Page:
Why Housing Matters
October 12, 2012
By Phil Ting
When foreclosures spiked and housing prices dropped, family assets were decimated. Communities across the state saw drops in local revenue so severe that it pushed some cities into bankruptcy and left many others on the precipice of insolvency.
The lesson we learned – housing matters. And it is particularly important, now that we are on the slow road to recovery, to remember this vital point.
Housing matters because when prices drop, particularly in lower income communities, family nest eggs are decimated. As bad as the foreclosure crisis was everywhere, it was particularly damaging to the African American and Latino communities in California. Foreclosure rates in these communities almost twice the national average.
Stable Housing Values Keep Government Revenues Stable
Housing matters because stable housing values keep government revenues stable, which means better schools, safer communities and a higher quality of life.
Housing matters because when the housing markets finally recover, rents start to spike and long-term residents of a community are pushed out of their homes and far from their jobs, schools and families. This is already starting to happen in parts of San Francisco, where the average rent approaches $3,000 per month – even higher in many neighborhoods.
Housing matters because how and where we create new housing increases or decreases our quality of life. Too much housing in the wrong places without the right investments in new infrastructure means traffic and crowding. Too little new housing means prices spike in city centers and the young and the old – and eventually the middle class – are driven out. It means teachers, police officers, firefighters and other working people are forced to live hours from their jobs, and most of them must commute by car, which in turn impacts our environment and their own quality of life.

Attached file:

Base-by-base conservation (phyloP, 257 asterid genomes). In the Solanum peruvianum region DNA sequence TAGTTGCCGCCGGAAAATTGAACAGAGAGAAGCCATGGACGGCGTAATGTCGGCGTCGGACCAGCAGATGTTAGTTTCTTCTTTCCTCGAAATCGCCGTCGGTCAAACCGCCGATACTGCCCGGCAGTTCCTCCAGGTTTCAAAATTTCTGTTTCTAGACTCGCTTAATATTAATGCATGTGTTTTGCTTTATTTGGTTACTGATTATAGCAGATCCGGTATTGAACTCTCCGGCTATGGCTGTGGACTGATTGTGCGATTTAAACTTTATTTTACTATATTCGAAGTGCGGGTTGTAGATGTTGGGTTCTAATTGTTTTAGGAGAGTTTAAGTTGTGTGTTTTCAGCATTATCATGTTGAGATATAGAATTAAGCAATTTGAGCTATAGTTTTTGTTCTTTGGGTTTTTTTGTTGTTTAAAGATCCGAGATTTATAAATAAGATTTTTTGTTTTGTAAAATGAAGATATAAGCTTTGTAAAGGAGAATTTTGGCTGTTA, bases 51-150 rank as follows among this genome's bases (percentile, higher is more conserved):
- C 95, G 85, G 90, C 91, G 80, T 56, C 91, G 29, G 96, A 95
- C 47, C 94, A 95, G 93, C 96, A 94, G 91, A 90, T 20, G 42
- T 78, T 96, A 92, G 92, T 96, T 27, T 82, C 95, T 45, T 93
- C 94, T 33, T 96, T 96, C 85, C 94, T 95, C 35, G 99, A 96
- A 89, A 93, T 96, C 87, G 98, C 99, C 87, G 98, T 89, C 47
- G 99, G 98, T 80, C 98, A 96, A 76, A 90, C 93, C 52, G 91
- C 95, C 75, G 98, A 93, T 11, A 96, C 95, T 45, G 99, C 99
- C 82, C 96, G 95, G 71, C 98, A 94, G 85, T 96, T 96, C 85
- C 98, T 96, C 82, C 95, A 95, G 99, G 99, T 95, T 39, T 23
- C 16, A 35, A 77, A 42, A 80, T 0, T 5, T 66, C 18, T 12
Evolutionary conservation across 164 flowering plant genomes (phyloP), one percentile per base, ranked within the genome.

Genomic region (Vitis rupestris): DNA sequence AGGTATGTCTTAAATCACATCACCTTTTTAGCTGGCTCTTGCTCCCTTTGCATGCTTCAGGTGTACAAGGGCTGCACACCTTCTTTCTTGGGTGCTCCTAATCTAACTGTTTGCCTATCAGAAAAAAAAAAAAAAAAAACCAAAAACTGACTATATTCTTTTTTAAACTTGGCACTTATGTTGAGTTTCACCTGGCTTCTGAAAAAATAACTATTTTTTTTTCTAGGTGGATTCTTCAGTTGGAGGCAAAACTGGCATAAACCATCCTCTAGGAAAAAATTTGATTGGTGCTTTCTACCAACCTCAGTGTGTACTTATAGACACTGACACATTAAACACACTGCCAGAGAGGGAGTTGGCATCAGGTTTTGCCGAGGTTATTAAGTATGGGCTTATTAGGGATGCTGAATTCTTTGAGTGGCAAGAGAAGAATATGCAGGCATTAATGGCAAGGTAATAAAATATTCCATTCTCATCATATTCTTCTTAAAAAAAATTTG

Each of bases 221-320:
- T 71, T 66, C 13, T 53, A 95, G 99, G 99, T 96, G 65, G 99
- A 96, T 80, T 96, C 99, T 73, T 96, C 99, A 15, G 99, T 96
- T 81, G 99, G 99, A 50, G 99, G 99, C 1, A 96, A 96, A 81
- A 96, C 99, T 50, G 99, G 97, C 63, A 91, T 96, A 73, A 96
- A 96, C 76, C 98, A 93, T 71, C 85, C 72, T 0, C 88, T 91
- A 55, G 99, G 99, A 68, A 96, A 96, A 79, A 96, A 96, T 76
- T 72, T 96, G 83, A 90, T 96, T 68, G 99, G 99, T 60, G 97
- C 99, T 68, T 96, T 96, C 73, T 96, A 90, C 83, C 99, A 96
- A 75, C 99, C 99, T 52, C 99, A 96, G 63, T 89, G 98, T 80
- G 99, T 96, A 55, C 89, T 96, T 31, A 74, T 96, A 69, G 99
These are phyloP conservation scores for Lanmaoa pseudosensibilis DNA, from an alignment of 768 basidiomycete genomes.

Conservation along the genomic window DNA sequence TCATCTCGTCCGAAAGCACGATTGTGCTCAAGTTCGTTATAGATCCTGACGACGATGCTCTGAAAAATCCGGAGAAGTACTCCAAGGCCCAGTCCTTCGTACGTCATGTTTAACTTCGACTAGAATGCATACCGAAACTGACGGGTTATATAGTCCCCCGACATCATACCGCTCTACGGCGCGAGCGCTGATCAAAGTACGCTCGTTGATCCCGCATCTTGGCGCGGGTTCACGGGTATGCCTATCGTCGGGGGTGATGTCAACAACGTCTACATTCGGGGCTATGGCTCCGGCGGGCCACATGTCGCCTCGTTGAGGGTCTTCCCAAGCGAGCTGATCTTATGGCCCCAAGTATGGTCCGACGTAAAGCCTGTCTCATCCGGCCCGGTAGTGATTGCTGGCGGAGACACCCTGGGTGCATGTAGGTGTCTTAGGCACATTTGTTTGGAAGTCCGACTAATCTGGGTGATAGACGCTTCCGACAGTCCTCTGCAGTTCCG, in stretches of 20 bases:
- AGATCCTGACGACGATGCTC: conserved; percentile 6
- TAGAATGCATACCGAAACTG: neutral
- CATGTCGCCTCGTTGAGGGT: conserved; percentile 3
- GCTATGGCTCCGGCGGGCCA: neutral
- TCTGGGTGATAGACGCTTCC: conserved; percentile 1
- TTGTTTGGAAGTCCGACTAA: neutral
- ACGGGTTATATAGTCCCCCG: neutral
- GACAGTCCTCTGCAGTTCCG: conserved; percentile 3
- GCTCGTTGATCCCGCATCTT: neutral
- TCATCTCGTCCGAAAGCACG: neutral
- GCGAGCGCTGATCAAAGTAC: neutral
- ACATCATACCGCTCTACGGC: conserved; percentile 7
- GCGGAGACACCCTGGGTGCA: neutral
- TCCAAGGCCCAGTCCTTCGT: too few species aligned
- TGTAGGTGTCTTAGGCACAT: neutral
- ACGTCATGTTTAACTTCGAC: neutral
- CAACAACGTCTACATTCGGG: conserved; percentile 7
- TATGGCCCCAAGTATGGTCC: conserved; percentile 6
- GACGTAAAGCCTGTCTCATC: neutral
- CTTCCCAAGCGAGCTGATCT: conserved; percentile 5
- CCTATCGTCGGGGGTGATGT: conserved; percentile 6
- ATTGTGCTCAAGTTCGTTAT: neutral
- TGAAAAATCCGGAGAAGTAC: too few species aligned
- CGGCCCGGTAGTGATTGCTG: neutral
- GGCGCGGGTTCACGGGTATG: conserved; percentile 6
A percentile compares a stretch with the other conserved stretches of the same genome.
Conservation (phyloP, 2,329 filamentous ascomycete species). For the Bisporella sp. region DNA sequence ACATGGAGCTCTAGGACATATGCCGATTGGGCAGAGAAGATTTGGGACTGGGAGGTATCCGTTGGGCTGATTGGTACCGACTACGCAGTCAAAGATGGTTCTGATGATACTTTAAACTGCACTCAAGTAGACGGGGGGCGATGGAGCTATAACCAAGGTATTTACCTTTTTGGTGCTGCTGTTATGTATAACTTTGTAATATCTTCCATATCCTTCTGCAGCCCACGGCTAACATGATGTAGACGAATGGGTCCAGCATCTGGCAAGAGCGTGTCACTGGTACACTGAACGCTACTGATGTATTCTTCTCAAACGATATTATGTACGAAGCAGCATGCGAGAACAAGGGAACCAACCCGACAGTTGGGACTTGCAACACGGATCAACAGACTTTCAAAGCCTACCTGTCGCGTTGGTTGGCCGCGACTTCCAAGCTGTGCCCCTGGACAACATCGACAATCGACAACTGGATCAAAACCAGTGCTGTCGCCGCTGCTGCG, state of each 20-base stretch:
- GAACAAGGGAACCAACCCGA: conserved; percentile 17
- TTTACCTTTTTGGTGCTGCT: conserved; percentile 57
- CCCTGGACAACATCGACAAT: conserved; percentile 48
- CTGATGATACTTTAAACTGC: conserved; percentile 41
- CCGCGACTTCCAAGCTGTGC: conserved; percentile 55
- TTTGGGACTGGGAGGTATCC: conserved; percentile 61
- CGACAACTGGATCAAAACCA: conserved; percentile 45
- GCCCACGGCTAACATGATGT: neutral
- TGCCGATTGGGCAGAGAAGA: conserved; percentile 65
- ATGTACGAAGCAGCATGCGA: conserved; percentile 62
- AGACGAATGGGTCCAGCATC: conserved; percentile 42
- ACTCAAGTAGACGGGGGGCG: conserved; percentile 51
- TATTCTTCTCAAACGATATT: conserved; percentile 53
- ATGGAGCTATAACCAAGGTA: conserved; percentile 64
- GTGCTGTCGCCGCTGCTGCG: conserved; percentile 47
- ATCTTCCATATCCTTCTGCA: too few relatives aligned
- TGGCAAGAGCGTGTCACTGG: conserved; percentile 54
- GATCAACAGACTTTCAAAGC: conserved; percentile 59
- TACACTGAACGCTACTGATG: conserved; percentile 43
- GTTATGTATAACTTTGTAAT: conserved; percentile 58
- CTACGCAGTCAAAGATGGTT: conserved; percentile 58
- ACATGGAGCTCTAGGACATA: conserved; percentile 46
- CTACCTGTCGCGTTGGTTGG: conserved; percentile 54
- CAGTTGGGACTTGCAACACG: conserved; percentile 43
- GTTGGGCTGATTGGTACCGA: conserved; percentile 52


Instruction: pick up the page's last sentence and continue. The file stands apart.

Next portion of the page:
One of the reasons I want to go to Sacramento and work for the people of San Francisco and San Mateo counties is because I understand just how much housing does matter, and I think my expertise can make a difference in this vital area.
As Assessor-Recorder, much of my job revolved around housing policy. I’m proud it was my office that conducted the independent audit of mortgage lending fraud that helped give factual ammunition for those successfully fighting to pass the Homeowners Bill of Rights.
We were one of the first agencies in the state to take an aggressive stance against mortgage fraud and predatory lending, working with San Francisco Treasurer José Cisneros and so many others on the “Don’t Borrow Trouble” efforts.
Because I understand the details of housing policy, I was able to argue successfully for the GoSolarSF program, which creates jobs, benefits our environment and pays for itself in the long term, raising housing values after homes are sold and thus creating more local revenue.
Before I became Assessor-Recorder, I worked in the private sector where part of my job was helping to make real estate policy. And before that, I worked in real estate and then as executive director of a non-profit, where part of our mission was protecting tenants and homeowners targeted for lending fraud.
This is a complicated area, and policymakers need to understand it in order to make sound policy and protect our communities. Housing matters absolutely – and I know why. That’s why I will continue to be a champion for homeowners facing unlawful foreclosure, renters being pushed out of their homes, and communities shaping the kind of new housing policies that preserve and protect our quality of life.